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Pinhole photography

Discussion in 'Through-the-Lens Club' started by noway, Aug 5, 2004.

  1. Anybody here ever did pinhole photography use a modern AF camera?

    I started about a year ago making some pinhole lense for a canon 620 and ElanII. I whent to a local photo shop and bought a few spare body caps and use a heated small needle and poke a hole in the center of the cap for the aperture. I whent from the outside > inside on one and the inside >outside on the other. The later , had a smoother edge around the aperture.

    Then I whent out to a fishing pier and setup my camera on tripod and started making exposure using a timer of the sun over the bait house. It took me about a full 36exp roll of film in order to get 2-3 nice photos. I later determine my apertue was F128 or something around that. You get a light meter and timer you can calculate your exposure pretty good, just factor in for reciporatory failures if you start making 1-3sec or longer exposures. You can also place a std 50mm lense on the body, take a reading using the onboard metering and then adjust the exposure based on your guessed pinhole aperture sized, and bracket 1-2 stop above and below.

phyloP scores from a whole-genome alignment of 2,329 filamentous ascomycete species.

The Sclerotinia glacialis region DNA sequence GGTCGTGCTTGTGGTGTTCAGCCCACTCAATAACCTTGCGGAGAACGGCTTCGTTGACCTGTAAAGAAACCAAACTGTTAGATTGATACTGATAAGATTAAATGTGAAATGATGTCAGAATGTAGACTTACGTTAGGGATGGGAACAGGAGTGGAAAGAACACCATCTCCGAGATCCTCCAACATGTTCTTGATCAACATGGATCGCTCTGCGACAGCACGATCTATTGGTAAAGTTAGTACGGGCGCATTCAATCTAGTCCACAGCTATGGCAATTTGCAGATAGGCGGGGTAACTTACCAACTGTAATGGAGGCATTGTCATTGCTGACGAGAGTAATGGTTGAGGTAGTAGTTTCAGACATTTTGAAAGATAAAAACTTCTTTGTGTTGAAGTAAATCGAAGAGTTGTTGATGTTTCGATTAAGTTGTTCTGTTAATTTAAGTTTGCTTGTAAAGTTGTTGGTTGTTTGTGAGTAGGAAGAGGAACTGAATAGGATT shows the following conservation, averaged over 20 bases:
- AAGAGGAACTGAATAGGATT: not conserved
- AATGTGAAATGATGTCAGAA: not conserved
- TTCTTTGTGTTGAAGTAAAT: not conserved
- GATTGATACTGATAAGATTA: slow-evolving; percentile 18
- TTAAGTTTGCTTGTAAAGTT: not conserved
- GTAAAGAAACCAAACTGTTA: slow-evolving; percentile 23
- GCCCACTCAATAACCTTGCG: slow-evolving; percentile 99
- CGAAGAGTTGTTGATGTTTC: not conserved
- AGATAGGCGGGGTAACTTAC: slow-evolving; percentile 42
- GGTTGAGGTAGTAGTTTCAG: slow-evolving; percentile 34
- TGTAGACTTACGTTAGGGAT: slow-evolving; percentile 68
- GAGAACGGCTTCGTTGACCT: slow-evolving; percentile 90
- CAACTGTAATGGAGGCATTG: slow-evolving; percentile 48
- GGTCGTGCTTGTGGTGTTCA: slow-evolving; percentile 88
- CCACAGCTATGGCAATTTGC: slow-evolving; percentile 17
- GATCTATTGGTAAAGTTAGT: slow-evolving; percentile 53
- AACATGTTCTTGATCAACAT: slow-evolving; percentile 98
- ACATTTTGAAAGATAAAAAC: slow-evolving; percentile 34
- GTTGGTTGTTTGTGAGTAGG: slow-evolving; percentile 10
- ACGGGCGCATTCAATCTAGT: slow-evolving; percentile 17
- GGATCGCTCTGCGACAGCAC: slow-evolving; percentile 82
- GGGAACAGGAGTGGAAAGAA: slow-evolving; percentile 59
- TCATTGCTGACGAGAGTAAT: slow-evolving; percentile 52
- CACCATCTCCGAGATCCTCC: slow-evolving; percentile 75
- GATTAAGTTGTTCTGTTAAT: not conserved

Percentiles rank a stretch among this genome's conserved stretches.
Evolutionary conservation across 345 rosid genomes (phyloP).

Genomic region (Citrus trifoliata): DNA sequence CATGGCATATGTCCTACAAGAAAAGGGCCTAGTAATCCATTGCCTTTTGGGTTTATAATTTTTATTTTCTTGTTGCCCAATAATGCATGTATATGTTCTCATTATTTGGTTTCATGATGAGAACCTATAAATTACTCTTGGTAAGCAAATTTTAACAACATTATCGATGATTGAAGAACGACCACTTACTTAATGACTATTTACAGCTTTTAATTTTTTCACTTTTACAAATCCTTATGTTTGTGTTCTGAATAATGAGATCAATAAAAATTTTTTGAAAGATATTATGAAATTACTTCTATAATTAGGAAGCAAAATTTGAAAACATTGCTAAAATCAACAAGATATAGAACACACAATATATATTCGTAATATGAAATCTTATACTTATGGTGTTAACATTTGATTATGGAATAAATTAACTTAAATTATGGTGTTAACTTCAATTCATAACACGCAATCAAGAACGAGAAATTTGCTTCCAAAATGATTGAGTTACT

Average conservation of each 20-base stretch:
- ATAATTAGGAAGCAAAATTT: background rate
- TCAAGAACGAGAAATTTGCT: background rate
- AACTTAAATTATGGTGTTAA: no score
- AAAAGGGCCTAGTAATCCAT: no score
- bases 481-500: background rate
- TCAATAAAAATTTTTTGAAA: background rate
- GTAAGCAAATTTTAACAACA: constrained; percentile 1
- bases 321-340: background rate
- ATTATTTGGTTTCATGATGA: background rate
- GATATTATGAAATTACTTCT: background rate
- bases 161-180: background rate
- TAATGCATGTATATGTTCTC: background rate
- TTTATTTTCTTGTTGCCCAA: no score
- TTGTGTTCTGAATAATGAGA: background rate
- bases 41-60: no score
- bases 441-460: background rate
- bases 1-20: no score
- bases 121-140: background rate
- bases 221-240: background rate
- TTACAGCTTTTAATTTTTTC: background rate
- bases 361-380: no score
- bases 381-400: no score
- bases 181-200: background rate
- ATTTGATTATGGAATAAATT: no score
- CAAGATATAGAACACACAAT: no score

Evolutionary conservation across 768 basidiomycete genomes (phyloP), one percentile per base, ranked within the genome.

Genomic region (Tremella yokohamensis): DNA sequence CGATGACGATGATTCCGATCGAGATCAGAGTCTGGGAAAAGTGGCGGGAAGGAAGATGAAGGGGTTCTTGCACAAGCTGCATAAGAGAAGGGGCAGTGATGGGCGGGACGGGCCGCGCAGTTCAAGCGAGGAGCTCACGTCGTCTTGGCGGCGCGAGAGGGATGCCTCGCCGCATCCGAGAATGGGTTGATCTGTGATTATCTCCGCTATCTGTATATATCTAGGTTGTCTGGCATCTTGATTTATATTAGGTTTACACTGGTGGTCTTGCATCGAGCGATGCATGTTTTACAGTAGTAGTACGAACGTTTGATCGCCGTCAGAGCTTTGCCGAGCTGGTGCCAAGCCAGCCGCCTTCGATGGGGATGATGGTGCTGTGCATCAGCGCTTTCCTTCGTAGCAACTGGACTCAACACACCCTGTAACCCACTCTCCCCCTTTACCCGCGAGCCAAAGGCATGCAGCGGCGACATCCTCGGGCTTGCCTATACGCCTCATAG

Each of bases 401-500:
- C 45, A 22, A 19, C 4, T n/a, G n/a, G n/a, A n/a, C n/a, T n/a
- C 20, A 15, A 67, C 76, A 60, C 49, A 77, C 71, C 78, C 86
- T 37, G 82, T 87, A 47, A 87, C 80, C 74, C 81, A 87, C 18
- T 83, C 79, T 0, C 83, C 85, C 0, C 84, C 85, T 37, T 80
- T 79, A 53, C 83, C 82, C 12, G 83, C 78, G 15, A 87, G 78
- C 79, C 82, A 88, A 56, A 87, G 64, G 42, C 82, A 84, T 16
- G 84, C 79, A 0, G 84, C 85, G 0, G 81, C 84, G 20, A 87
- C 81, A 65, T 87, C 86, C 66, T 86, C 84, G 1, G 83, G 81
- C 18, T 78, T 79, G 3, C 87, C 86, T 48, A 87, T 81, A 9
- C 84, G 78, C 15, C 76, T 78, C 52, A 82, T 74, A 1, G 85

btw: if you do try this using a canon body, you have to to place the camera on manual and used the buld setting since the camera will not have a lense to control for apertue cuz the electronic contacts aren't closed electronically.

    if you want the expensive pre-made lense, take a look at the site online or ebay or just make one using the hints from
  2. Timber Wolf

    Timber Wolf Christ. Warrior

    Aug 7, 2001
    Thanks for the link. INteresting article. Will have to scan over the rest of his website.


  3. Another unique trick is to photograph the infrared light which human eyes cannot see.
    I photographed the light out of my stereo remote control. Put the remote to the lens of my Canon S100 digital camera in a dark room and took a photo.
    Here is what it looks like.

    Now with an infrared filter on my camera I could photograph nature in a different light, like film photographers did with infrared film for special effects. :)